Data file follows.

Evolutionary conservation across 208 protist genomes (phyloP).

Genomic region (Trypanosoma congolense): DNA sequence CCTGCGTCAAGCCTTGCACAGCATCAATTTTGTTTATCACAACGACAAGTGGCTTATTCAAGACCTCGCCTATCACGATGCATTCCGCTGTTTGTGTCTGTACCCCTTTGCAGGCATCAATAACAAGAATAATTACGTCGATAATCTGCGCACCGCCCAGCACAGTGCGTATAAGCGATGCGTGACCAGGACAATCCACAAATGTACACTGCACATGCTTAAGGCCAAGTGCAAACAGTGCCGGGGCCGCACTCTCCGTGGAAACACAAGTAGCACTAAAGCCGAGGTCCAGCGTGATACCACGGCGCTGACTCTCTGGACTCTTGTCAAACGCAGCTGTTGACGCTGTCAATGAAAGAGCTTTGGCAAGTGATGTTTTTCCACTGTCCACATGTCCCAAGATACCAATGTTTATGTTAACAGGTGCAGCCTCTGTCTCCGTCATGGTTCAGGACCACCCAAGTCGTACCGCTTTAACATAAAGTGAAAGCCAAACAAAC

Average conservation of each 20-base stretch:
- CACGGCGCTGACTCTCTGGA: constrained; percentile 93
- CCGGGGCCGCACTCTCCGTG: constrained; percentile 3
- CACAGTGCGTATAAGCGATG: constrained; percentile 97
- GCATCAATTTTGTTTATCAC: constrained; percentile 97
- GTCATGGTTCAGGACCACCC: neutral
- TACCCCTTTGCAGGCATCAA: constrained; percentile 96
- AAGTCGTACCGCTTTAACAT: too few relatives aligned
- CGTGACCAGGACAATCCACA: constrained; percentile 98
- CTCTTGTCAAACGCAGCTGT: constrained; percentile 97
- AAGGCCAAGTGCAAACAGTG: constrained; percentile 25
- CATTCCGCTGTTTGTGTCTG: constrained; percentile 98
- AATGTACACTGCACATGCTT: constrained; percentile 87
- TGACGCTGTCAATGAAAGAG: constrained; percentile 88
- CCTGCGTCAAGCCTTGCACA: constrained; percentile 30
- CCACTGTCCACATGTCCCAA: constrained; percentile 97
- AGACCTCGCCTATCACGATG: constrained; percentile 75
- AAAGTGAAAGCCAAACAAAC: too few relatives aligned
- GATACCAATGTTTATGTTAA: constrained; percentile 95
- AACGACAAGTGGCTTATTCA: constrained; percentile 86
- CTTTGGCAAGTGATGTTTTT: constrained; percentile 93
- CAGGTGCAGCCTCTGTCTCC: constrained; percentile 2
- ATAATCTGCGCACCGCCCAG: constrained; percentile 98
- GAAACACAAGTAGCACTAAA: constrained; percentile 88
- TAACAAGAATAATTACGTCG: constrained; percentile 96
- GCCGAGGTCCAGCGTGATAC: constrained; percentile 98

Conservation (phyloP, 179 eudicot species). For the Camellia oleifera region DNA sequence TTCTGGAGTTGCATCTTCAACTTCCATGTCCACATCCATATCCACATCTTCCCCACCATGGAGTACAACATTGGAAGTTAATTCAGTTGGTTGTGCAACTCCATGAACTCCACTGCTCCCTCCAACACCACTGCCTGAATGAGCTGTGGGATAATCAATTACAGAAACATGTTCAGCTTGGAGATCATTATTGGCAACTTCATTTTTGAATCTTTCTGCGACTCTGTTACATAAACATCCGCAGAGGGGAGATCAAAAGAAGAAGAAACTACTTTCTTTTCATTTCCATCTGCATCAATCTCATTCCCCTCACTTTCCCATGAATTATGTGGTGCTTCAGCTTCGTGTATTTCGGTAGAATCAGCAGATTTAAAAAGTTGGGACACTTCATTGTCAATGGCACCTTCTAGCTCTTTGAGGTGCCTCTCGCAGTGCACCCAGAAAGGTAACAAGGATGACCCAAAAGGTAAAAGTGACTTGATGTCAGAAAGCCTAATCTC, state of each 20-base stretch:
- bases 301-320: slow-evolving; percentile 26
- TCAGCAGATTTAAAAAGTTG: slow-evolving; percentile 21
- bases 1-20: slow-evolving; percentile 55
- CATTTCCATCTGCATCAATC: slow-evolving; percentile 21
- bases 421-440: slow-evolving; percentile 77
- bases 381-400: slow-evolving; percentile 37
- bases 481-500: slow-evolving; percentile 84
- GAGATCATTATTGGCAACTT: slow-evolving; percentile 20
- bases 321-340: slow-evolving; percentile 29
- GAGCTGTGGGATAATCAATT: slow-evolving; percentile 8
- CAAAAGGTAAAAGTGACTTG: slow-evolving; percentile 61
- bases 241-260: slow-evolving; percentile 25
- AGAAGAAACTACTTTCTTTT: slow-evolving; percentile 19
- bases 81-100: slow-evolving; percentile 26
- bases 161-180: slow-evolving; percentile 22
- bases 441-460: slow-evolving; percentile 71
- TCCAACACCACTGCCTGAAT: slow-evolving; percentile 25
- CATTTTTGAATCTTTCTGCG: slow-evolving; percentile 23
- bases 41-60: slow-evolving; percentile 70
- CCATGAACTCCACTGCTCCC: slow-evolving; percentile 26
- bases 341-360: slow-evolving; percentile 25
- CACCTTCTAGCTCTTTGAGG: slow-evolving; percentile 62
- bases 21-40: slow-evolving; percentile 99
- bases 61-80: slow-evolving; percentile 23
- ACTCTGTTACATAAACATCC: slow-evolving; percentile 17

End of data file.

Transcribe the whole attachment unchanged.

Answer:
Evolutionary conservation across 208 protist genomes (phyloP).

Genomic region (Trypanosoma congolense): DNA sequence CCTGCGTCAAGCCTTGCACAGCATCAATTTTGTTTATCACAACGACAAGTGGCTTATTCAAGACCTCGCCTATCACGATGCATTCCGCTGTTTGTGTCTGTACCCCTTTGCAGGCATCAATAACAAGAATAATTACGTCGATAATCTGCGCACCGCCCAGCACAGTGCGTATAAGCGATGCGTGACCAGGACAATCCACAAATGTACACTGCACATGCTTAAGGCCAAGTGCAAACAGTGCCGGGGCCGCACTCTCCGTGGAAACACAAGTAGCACTAAAGCCGAGGTCCAGCGTGATACCACGGCGCTGACTCTCTGGACTCTTGTCAAACGCAGCTGTTGACGCTGTCAATGAAAGAGCTTTGGCAAGTGATGTTTTTCCACTGTCCACATGTCCCAAGATACCAATGTTTATGTTAACAGGTGCAGCCTCTGTCTCCGTCATGGTTCAGGACCACCCAAGTCGTACCGCTTTAACATAAAGTGAAAGCCAAACAAAC

Average conservation of each 20-base stretch:
- CACGGCGCTGACTCTCTGGA: constrained; percentile 93
- CCGGGGCCGCACTCTCCGTG: constrained; percentile 3
- CACAGTGCGTATAAGCGATG: constrained; percentile 97
- GCATCAATTTTGTTTATCAC: constrained; percentile 97
- GTCATGGTTCAGGACCACCC: neutral
- TACCCCTTTGCAGGCATCAA: constrained; percentile 96
- AAGTCGTACCGCTTTAACAT: too few relatives aligned
- CGTGACCAGGACAATCCACA: constrained; percentile 98
- CTCTTGTCAAACGCAGCTGT: constrained; percentile 97
- AAGGCCAAGTGCAAACAGTG: constrained; percentile 25
- CATTCCGCTGTTTGTGTCTG: constrained; percentile 98
- AATGTACACTGCACATGCTT: constrained; percentile 87
- TGACGCTGTCAATGAAAGAG: constrained; percentile 88
- CCTGCGTCAAGCCTTGCACA: constrained; percentile 30
- CCACTGTCCACATGTCCCAA: constrained; percentile 97
- AGACCTCGCCTATCACGATG: constrained; percentile 75
- AAAGTGAAAGCCAAACAAAC: too few relatives aligned
- GATACCAATGTTTATGTTAA: constrained; percentile 95
- AACGACAAGTGGCTTATTCA: constrained; percentile 86
- CTTTGGCAAGTGATGTTTTT: constrained; percentile 93
- CAGGTGCAGCCTCTGTCTCC: constrained; percentile 2
- ATAATCTGCGCACCGCCCAG: constrained; percentile 98
- GAAACACAAGTAGCACTAAA: constrained; percentile 88
- TAACAAGAATAATTACGTCG: constrained; percentile 96
- GCCGAGGTCCAGCGTGATAC: constrained; percentile 98

Conservation (phyloP, 179 eudicot species). For the Camellia oleifera region DNA sequence TTCTGGAGTTGCATCTTCAACTTCCATGTCCACATCCATATCCACATCTTCCCCACCATGGAGTACAACATTGGAAGTTAATTCAGTTGGTTGTGCAACTCCATGAACTCCACTGCTCCCTCCAACACCACTGCCTGAATGAGCTGTGGGATAATCAATTACAGAAACATGTTCAGCTTGGAGATCATTATTGGCAACTTCATTTTTGAATCTTTCTGCGACTCTGTTACATAAACATCCGCAGAGGGGAGATCAAAAGAAGAAGAAACTACTTTCTTTTCATTTCCATCTGCATCAATCTCATTCCCCTCACTTTCCCATGAATTATGTGGTGCTTCAGCTTCGTGTATTTCGGTAGAATCAGCAGATTTAAAAAGTTGGGACACTTCATTGTCAATGGCACCTTCTAGCTCTTTGAGGTGCCTCTCGCAGTGCACCCAGAAAGGTAACAAGGATGACCCAAAAGGTAAAAGTGACTTGATGTCAGAAAGCCTAATCTC, state of each 20-base stretch:
- bases 301-320: slow-evolving; percentile 26
- TCAGCAGATTTAAAAAGTTG: slow-evolving; percentile 21
- bases 1-20: slow-evolving; percentile 55
- CATTTCCATCTGCATCAATC: slow-evolving; percentile 21
- bases 421-440: slow-evolving; percentile 77
- bases 381-400: slow-evolving; percentile 37
- bases 481-500: slow-evolving; percentile 84
- GAGATCATTATTGGCAACTT: slow-evolving; percentile 20
- bases 321-340: slow-evolving; percentile 29
- GAGCTGTGGGATAATCAATT: slow-evolving; percentile 8
- CAAAAGGTAAAAGTGACTTG: slow-evolving; percentile 61
- bases 241-260: slow-evolving; percentile 25
- AGAAGAAACTACTTTCTTTT: slow-evolving; percentile 19
- bases 81-100: slow-evolving; percentile 26
- bases 161-180: slow-evolving; percentile 22
- bases 441-460: slow-evolving; percentile 71
- TCCAACACCACTGCCTGAAT: slow-evolving; percentile 25
- CATTTTTGAATCTTTCTGCG: slow-evolving; percentile 23
- bases 41-60: slow-evolving; percentile 70
- CCATGAACTCCACTGCTCCC: slow-evolving; percentile 26
- bases 341-360: slow-evolving; percentile 25
- CACCTTCTAGCTCTTTGAGG: slow-evolving; percentile 62
- bases 21-40: slow-evolving; percentile 99
- bases 61-80: slow-evolving; percentile 23
- ACTCTGTTACATAAACATCC: slow-evolving; percentile 17